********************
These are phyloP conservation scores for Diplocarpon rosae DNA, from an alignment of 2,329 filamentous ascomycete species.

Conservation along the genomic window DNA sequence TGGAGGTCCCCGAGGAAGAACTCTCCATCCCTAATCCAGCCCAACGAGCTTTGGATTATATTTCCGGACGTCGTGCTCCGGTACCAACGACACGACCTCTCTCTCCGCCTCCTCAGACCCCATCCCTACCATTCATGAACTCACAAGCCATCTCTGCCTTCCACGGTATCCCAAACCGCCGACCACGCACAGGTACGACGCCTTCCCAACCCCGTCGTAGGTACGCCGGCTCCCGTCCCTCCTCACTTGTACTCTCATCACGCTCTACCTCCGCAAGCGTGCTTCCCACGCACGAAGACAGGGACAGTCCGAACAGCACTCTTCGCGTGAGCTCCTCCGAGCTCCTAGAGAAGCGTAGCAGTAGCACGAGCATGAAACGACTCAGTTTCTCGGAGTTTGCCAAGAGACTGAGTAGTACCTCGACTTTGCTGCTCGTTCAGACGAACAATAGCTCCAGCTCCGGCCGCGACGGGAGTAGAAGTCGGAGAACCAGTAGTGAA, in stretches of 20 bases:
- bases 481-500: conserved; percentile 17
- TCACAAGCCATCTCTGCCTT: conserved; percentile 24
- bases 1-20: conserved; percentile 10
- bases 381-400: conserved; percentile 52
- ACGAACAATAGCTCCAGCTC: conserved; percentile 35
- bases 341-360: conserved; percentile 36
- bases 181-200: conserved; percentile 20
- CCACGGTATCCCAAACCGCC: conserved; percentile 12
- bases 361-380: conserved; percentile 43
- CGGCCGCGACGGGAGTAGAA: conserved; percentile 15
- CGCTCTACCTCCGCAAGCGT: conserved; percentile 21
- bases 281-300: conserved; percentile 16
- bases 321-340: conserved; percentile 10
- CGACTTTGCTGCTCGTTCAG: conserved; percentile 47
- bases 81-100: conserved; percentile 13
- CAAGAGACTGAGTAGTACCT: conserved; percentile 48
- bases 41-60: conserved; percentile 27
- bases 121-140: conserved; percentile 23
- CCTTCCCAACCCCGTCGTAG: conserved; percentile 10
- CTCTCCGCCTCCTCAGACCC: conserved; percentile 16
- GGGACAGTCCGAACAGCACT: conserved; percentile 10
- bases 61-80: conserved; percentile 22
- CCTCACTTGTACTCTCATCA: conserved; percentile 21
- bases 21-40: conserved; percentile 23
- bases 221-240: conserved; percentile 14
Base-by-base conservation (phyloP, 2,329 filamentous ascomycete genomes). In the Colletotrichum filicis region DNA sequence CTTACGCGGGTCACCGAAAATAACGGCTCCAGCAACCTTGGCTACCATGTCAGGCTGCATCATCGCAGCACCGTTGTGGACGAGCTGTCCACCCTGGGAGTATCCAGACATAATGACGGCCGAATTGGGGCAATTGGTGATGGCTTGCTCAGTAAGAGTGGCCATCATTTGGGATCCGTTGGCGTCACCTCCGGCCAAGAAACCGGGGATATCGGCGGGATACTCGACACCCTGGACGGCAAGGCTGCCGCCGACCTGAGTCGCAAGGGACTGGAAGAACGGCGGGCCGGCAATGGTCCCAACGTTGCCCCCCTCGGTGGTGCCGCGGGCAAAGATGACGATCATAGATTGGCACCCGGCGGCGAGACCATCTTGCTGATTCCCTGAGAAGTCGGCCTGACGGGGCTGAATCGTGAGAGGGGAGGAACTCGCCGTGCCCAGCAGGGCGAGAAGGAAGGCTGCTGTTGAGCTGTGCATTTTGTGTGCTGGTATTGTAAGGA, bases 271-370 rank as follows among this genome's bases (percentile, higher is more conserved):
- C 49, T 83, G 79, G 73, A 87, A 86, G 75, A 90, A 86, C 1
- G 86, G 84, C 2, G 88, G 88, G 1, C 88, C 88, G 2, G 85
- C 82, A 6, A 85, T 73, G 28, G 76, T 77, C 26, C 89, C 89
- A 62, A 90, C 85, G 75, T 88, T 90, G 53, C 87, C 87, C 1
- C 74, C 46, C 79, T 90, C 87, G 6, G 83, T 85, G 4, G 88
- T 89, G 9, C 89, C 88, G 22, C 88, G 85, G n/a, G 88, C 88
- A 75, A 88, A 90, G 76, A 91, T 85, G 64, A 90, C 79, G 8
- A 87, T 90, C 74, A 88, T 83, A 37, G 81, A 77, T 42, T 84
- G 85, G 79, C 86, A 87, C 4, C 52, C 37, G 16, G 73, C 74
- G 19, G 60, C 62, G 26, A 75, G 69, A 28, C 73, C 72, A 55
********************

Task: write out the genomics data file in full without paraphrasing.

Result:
These are phyloP conservation scores for Diplocarpon rosae DNA, from an alignment of 2,329 filamentous ascomycete species.

Conservation along the genomic window DNA sequence TGGAGGTCCCCGAGGAAGAACTCTCCATCCCTAATCCAGCCCAACGAGCTTTGGATTATATTTCCGGACGTCGTGCTCCGGTACCAACGACACGACCTCTCTCTCCGCCTCCTCAGACCCCATCCCTACCATTCATGAACTCACAAGCCATCTCTGCCTTCCACGGTATCCCAAACCGCCGACCACGCACAGGTACGACGCCTTCCCAACCCCGTCGTAGGTACGCCGGCTCCCGTCCCTCCTCACTTGTACTCTCATCACGCTCTACCTCCGCAAGCGTGCTTCCCACGCACGAAGACAGGGACAGTCCGAACAGCACTCTTCGCGTGAGCTCCTCCGAGCTCCTAGAGAAGCGTAGCAGTAGCACGAGCATGAAACGACTCAGTTTCTCGGAGTTTGCCAAGAGACTGAGTAGTACCTCGACTTTGCTGCTCGTTCAGACGAACAATAGCTCCAGCTCCGGCCGCGACGGGAGTAGAAGTCGGAGAACCAGTAGTGAA, in stretches of 20 bases:
- bases 481-500: conserved; percentile 17
- TCACAAGCCATCTCTGCCTT: conserved; percentile 24
- bases 1-20: conserved; percentile 10
- bases 381-400: conserved; percentile 52
- ACGAACAATAGCTCCAGCTC: conserved; percentile 35
- bases 341-360: conserved; percentile 36
- bases 181-200: conserved; percentile 20
- CCACGGTATCCCAAACCGCC: conserved; percentile 12
- bases 361-380: conserved; percentile 43
- CGGCCGCGACGGGAGTAGAA: conserved; percentile 15
- CGCTCTACCTCCGCAAGCGT: conserved; percentile 21
- bases 281-300: conserved; percentile 16
- bases 321-340: conserved; percentile 10
- CGACTTTGCTGCTCGTTCAG: conserved; percentile 47
- bases 81-100: conserved; percentile 13
- CAAGAGACTGAGTAGTACCT: conserved; percentile 48
- bases 41-60: conserved; percentile 27
- bases 121-140: conserved; percentile 23
- CCTTCCCAACCCCGTCGTAG: conserved; percentile 10
- CTCTCCGCCTCCTCAGACCC: conserved; percentile 16
- GGGACAGTCCGAACAGCACT: conserved; percentile 10
- bases 61-80: conserved; percentile 22
- CCTCACTTGTACTCTCATCA: conserved; percentile 21
- bases 21-40: conserved; percentile 23
- bases 221-240: conserved; percentile 14
Base-by-base conservation (phyloP, 2,329 filamentous ascomycete genomes). In the Colletotrichum filicis region DNA sequence CTTACGCGGGTCACCGAAAATAACGGCTCCAGCAACCTTGGCTACCATGTCAGGCTGCATCATCGCAGCACCGTTGTGGACGAGCTGTCCACCCTGGGAGTATCCAGACATAATGACGGCCGAATTGGGGCAATTGGTGATGGCTTGCTCAGTAAGAGTGGCCATCATTTGGGATCCGTTGGCGTCACCTCCGGCCAAGAAACCGGGGATATCGGCGGGATACTCGACACCCTGGACGGCAAGGCTGCCGCCGACCTGAGTCGCAAGGGACTGGAAGAACGGCGGGCCGGCAATGGTCCCAACGTTGCCCCCCTCGGTGGTGCCGCGGGCAAAGATGACGATCATAGATTGGCACCCGGCGGCGAGACCATCTTGCTGATTCCCTGAGAAGTCGGCCTGACGGGGCTGAATCGTGAGAGGGGAGGAACTCGCCGTGCCCAGCAGGGCGAGAAGGAAGGCTGCTGTTGAGCTGTGCATTTTGTGTGCTGGTATTGTAAGGA, bases 271-370 rank as follows among this genome's bases (percentile, higher is more conserved):
- C 49, T 83, G 79, G 73, A 87, A 86, G 75, A 90, A 86, C 1
- G 86, G 84, C 2, G 88, G 88, G 1, C 88, C 88, G 2, G 85
- C 82, A 6, A 85, T 73, G 28, G 76, T 77, C 26, C 89, C 89
- A 62, A 90, C 85, G 75, T 88, T 90, G 53, C 87, C 87, C 1
- C 74, C 46, C 79, T 90, C 87, G 6, G 83, T 85, G 4, G 88
- T 89, G 9, C 89, C 88, G 22, C 88, G 85, G n/a, G 88, C 88
- A 75, A 88, A 90, G 76, A 91, T 85, G 64, A 90, C 79, G 8
- A 87, T 90, C 74, A 88, T 83, A 37, G 81, A 77, T 42, T 84
- G 85, G 79, C 86, A 87, C 4, C 52, C 37, G 16, G 73, C 74
- G 19, G 60, C 62, G 26, A 75, G 69, A 28, C 73, C 72, A 55